When the Plums Are Scarlet
—after Thich Nhat Hanh
Wavelets dilate on ribs of sand. Almond trees
branch the young soldier, motionless.
Pearl oysters on the rising tide, their silvering voices.
You kneel by a horse conch—
plunging hooves on the bleats of the world.
These fanned scallops and dominions of time.
You hear a thin stream of water, quiet breathing, ivy
braiding near wild geese. Alphabet cowries crawl over a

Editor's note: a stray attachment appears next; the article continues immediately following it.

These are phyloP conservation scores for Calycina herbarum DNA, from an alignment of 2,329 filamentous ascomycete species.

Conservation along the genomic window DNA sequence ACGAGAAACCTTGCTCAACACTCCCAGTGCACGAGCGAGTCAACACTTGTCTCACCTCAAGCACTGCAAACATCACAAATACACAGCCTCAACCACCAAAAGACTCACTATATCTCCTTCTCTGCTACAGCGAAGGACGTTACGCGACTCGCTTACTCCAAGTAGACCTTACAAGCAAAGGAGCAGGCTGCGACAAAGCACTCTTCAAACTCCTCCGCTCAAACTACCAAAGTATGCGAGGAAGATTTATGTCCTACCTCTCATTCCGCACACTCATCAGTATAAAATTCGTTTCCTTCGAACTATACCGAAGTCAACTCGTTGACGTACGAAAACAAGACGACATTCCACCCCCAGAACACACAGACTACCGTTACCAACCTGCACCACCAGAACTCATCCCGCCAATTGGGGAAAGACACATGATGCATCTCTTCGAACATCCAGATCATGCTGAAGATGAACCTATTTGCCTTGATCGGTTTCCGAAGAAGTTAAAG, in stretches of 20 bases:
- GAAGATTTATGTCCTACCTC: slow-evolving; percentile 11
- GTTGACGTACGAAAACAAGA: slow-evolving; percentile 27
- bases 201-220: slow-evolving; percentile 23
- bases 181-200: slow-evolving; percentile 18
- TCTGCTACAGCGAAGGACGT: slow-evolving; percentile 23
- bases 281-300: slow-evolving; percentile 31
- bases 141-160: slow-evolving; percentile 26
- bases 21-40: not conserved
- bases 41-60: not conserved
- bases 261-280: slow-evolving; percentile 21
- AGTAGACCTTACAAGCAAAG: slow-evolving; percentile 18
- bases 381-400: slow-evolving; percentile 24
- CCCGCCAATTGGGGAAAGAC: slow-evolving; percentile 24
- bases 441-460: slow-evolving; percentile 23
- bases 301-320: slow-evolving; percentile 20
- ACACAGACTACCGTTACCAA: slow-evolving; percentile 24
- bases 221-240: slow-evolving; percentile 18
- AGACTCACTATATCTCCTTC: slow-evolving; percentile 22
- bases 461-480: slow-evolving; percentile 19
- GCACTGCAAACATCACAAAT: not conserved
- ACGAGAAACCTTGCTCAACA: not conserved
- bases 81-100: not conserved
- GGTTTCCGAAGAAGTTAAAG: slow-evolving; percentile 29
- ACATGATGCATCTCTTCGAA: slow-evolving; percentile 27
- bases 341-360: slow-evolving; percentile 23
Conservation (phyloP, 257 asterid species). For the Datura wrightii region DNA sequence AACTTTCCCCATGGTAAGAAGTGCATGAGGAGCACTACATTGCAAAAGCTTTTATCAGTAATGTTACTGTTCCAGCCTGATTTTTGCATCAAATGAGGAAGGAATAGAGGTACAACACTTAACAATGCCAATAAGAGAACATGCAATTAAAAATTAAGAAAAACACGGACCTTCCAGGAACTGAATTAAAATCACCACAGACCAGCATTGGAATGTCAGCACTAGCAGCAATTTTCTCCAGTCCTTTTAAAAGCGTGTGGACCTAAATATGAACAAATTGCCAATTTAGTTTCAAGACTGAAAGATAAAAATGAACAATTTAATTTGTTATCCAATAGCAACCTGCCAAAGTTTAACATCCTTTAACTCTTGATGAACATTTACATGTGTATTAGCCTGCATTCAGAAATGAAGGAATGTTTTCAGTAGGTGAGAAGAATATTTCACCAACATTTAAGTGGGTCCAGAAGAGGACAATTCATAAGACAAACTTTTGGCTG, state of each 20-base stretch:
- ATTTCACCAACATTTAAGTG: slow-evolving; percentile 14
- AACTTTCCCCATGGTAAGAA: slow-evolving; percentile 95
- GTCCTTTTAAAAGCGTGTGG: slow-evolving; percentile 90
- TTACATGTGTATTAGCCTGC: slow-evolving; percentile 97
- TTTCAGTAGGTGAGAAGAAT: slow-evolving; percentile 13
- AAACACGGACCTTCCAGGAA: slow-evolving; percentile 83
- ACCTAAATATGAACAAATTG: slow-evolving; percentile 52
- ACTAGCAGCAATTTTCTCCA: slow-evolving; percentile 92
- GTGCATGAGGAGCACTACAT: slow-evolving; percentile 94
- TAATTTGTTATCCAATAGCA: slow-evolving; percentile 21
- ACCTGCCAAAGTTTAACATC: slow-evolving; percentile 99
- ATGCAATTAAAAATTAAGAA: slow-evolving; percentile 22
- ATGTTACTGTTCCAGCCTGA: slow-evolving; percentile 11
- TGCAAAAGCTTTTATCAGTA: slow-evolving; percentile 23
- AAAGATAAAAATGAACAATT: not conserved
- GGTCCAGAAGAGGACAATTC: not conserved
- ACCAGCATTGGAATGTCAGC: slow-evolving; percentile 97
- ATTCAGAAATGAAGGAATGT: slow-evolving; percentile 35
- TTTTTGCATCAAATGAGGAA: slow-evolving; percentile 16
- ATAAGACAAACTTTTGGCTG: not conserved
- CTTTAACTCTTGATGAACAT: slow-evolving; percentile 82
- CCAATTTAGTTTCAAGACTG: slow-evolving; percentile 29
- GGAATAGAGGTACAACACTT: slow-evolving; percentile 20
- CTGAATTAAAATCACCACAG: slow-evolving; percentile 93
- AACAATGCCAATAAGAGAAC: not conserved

shampoo lid on the bath ledge. Hold me long or hold me longer.
This silent hour in the rear. Damp, edible petals in blossom soup, a
drunken bee. Musk melons, banana leaves, and children in the fields.
Butterflies hover over the scarlet plums.
The stars, the stars! The mustard seeds you plant are you.
The moon! Windswept furious loving without the killing.
Whisper into your beloved shell. I will paint whatever you say.
Dana Trupa is a poet and her work has appeared in The Bangalore Review, Kairos, Indolent Books “What-Rough-Beast” series, and elsewhere. She is an MFA candidate at Randolph College in Lynchburg, Virginia.